AFYP In the Know: Improv

Improv, a term that can often come up in AFYP, is short for "improvisation".  To improvise means to create and perform spontaneously or without preparation.  Simply: improv is acting without a script.    Since dialogue, action, character, and setting are made up on the spot, improv is one of the most creative and collaborative parts of theater.  Actors improvising a scene need to rely on one another to build up a story.  Here at AFYP, we say the first rule of improv is “Yes, and...”  “Yes”—I agree and “and”—build upon the scene by contributing something new.  Improvisation is an important part of most theater games and can also studied more thoroughly. 

The earliest documented use of improv is in Ancient Rome circa 391 B.C.E.  Improvisation continued to be extremely important through the 18th century, especially with Commedia dell’arte performers.  Modern improv games are based on children’s drama exercises that were introduced in the early 1900s.  Viola Spolin’s teaching solidified improv during the 1940s-1960s.  She set out specific techniques for learning improv that led to a rise in popularity.  Improv can be competitive: TheaterSports has different teams competing against each other for a panel of judges and an audience. 

Improv is the basis of the show “Whose Line Is It Anyway?” and also has a heavy influence on shows like Saturday Night Live.  Many of today’s comedians have had serious improv training (Tina Fey, Stephen Colbert, Steve Carell, Mike Myers, and John Belushi, to name a few).  Much of its history bases improv in Chicago, where it remains extremely popular.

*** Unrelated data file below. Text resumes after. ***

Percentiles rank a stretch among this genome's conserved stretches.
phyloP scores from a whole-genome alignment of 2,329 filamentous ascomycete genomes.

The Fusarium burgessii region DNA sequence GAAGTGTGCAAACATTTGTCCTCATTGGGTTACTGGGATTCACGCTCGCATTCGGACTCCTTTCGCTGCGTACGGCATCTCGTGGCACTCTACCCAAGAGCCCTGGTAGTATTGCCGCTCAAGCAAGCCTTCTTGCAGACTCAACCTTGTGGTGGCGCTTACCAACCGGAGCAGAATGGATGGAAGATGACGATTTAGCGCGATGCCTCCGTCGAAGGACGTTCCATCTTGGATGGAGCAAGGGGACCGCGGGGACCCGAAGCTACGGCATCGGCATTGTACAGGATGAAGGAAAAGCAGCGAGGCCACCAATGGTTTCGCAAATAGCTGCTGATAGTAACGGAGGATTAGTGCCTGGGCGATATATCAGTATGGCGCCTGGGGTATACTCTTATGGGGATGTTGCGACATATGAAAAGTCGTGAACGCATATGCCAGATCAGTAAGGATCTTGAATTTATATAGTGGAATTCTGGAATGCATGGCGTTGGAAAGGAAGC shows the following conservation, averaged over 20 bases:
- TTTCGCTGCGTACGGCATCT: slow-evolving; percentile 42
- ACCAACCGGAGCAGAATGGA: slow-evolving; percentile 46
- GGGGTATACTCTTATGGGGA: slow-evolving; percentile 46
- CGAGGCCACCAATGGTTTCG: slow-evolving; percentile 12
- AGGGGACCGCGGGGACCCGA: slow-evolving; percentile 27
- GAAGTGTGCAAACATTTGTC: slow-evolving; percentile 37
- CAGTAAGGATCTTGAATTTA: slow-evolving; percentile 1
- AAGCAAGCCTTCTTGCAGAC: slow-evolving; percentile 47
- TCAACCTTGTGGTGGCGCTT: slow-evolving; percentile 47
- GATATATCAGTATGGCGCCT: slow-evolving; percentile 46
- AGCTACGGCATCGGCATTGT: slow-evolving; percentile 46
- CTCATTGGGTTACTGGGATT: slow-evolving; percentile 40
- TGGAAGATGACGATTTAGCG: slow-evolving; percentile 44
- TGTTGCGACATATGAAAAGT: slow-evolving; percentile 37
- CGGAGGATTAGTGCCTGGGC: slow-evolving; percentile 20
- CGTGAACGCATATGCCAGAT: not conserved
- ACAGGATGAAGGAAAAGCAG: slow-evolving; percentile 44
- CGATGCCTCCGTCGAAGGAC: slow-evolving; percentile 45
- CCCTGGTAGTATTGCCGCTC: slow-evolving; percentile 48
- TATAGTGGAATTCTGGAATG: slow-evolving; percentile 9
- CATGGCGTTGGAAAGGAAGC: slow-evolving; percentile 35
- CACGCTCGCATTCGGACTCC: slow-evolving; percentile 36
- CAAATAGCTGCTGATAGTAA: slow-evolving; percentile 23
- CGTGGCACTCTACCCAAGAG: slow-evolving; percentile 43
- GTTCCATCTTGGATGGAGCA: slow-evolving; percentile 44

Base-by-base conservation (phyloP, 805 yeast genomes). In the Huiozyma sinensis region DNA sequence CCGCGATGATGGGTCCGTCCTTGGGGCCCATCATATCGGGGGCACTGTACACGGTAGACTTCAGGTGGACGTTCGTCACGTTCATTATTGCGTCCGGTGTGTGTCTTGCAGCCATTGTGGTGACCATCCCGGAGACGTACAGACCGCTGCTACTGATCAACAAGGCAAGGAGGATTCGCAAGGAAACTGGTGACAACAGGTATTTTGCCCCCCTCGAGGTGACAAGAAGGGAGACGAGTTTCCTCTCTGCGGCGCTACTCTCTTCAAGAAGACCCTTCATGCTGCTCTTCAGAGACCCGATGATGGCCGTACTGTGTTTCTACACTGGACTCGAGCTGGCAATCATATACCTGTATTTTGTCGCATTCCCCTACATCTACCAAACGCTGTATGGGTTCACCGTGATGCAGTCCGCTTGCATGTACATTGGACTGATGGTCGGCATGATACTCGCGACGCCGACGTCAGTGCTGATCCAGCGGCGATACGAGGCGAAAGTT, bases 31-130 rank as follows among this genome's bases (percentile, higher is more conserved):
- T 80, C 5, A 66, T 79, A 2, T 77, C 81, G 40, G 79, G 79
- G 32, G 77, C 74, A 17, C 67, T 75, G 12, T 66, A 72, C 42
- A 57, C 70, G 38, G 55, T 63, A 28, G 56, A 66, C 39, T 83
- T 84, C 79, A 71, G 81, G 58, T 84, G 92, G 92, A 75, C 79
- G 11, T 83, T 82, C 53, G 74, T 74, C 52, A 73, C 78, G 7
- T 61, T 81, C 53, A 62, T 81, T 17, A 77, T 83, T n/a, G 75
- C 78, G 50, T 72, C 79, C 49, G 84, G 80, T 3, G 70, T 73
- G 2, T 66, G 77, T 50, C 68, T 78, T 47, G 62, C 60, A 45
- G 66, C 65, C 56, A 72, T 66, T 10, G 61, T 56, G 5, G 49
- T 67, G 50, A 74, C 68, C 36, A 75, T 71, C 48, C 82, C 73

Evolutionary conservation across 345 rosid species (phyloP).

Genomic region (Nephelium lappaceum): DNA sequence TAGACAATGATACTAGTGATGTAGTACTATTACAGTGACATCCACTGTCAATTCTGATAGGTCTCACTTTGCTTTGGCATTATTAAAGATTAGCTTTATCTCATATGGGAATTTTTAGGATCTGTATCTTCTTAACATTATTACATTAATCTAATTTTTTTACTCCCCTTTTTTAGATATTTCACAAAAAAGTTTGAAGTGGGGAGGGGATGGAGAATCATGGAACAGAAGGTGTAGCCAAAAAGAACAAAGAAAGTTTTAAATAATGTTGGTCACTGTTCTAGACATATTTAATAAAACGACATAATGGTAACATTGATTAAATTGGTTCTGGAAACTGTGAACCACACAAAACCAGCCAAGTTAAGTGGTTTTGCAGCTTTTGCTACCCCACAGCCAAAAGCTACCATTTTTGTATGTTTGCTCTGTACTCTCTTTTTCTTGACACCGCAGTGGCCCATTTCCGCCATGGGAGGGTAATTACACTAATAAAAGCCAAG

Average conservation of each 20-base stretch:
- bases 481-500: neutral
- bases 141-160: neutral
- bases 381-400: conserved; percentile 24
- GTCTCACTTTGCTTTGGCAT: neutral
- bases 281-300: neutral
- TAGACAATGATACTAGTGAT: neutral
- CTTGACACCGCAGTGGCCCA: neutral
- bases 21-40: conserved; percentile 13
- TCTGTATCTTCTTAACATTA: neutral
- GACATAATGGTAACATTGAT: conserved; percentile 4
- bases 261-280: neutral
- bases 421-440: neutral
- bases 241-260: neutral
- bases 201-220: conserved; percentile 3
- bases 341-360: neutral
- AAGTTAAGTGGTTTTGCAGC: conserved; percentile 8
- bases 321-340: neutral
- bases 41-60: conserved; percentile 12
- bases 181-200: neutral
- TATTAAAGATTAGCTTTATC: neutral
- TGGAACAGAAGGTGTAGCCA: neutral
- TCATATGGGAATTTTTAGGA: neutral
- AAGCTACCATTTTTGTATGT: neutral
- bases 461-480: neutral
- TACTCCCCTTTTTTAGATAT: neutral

Improv scenes, classes, and competitions usually focus on comedy; though serious improv can be found in experimental and Avant-Guarde theater as well.  Within AFYP, we tend to focus on comedy and short-form improv.  Shortform is improvising short scenes within the predetermined structure of games or exercises.    Improvisation is a valuable skill in theater as well as in life!  In theater, minor improv or ad-libbing can rescue a scene when an actor forgets a line or something unplanned occurs.  In life, improv’s focus of creative, quick thinking and listening to your partner(s) is extremely helpful.  The positive focus of “saying yes” also provides a good mentality for approaching the unknown.

In our afterschool programs, we offer eight-week classes that focus entirely on improv.  Students in these classes will present a shortform improv presentation for their families, showing a collection of exercises that showcase all the students have learned.  We also offer Improv as an elective in summer camp.  Many of our warm-ups and games used in all of AFYP’s programming begin from an improv focus.  We also a few spots left in our brand new IMPROV 101 Workshop on April 22!  Spend the whole day with us to learn all about improv!  Register soon, there is only a few spots left!